Adelaide Oval bins beer can ban

Adelaide Oval has won a controversial bid to sell beer in cans despite concerns it could put the safety of workers, patrons and police at risk.

Jul 28, 2022, updated Jul 28, 2022
Photo: AAP/Morgan Sette

Photo: AAP/Morgan Sette

The Stadium Management Authority said it had been granted a change to its liquor licence which previously allowed it to only serve beer in plastic cups.

It plans to introduce the change, which comes with some provisions, in time for the local football finals later this year.

In granting the licence variation, Liquor and Gambling Commission Dini Soulio said he took into account the historically low number of alcohol-related incidents involving aluminium cans at SA sporting venues.

He said police had noted two, one in 1971 and the other in 1989.

“These incidents occurred a significantly long time ago and the current safety, service and monitoring arrangements in place at the oval are significantly different to what was in place back when these incidents occurred,” he said in his decision.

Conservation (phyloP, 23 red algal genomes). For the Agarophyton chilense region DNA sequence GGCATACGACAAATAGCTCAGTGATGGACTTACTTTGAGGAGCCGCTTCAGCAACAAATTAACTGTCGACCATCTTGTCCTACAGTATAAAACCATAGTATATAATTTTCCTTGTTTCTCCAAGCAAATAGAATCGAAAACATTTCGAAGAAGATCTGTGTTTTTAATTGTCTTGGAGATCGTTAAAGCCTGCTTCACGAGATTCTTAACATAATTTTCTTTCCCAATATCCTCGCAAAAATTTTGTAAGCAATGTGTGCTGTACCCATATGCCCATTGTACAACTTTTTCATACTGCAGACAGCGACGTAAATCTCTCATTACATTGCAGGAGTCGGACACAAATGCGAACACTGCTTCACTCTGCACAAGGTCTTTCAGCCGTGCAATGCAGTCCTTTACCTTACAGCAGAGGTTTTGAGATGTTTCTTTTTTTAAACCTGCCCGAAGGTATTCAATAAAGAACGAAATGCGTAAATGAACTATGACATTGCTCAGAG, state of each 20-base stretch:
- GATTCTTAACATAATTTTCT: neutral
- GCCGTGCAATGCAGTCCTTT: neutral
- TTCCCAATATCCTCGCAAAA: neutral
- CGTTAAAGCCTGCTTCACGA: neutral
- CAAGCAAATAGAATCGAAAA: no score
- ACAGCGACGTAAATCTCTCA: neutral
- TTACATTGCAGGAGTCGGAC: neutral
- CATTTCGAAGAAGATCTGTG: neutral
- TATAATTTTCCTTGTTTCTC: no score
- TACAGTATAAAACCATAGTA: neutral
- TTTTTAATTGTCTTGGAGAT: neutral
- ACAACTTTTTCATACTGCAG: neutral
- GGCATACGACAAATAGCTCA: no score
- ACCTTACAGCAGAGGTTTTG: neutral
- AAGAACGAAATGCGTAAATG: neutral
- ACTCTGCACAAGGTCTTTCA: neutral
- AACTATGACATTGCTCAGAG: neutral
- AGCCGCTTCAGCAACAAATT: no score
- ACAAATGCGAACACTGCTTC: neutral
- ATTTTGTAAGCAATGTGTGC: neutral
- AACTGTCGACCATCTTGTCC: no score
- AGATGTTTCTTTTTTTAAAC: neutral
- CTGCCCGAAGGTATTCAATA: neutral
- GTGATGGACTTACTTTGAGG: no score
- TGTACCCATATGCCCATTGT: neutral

Under the change, the oval management will be required to make announcements over its large TV screens warning patrons against using cans as projectiles and warning that such action could result in a ban from the venue for up to two years.

Police initially opposed the change but withdrew their objections when stadium officials agreed to a review after 12 months.

But unions and crossbench MPs in state parliament have criticised the move, arguing it would have serious implications for patrons and workers.

SA Unions secretary Dale Beasley said examples abounded of spectators, police and workers being injured by thrown cans, including during a recent trial of can sales at stadiums in Victoria.

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“Adelaide Oval must ensure workers and spectators are safe from the risk of tins being used as projectiles,” Beasley said.

“If they can’t do that then the sale of drinks in tins shouldn’t proceed.”

SA-BEST upper house MP Frank Pangallo said the move to cans was both irresponsible and dangerous.

“The whole idea of again selling beer in cans at Adelaide Oval defies logic. It’s a crazy idea,” he said.

“A full can of beer thrown in anger or frustration by a drunken spectator is a potentially deadly missile with the ability to cause serious harm.”

The Stadium Management Authority said Adelaide Oval would continue to prioritise the safety of all patrons, staff, players and police.


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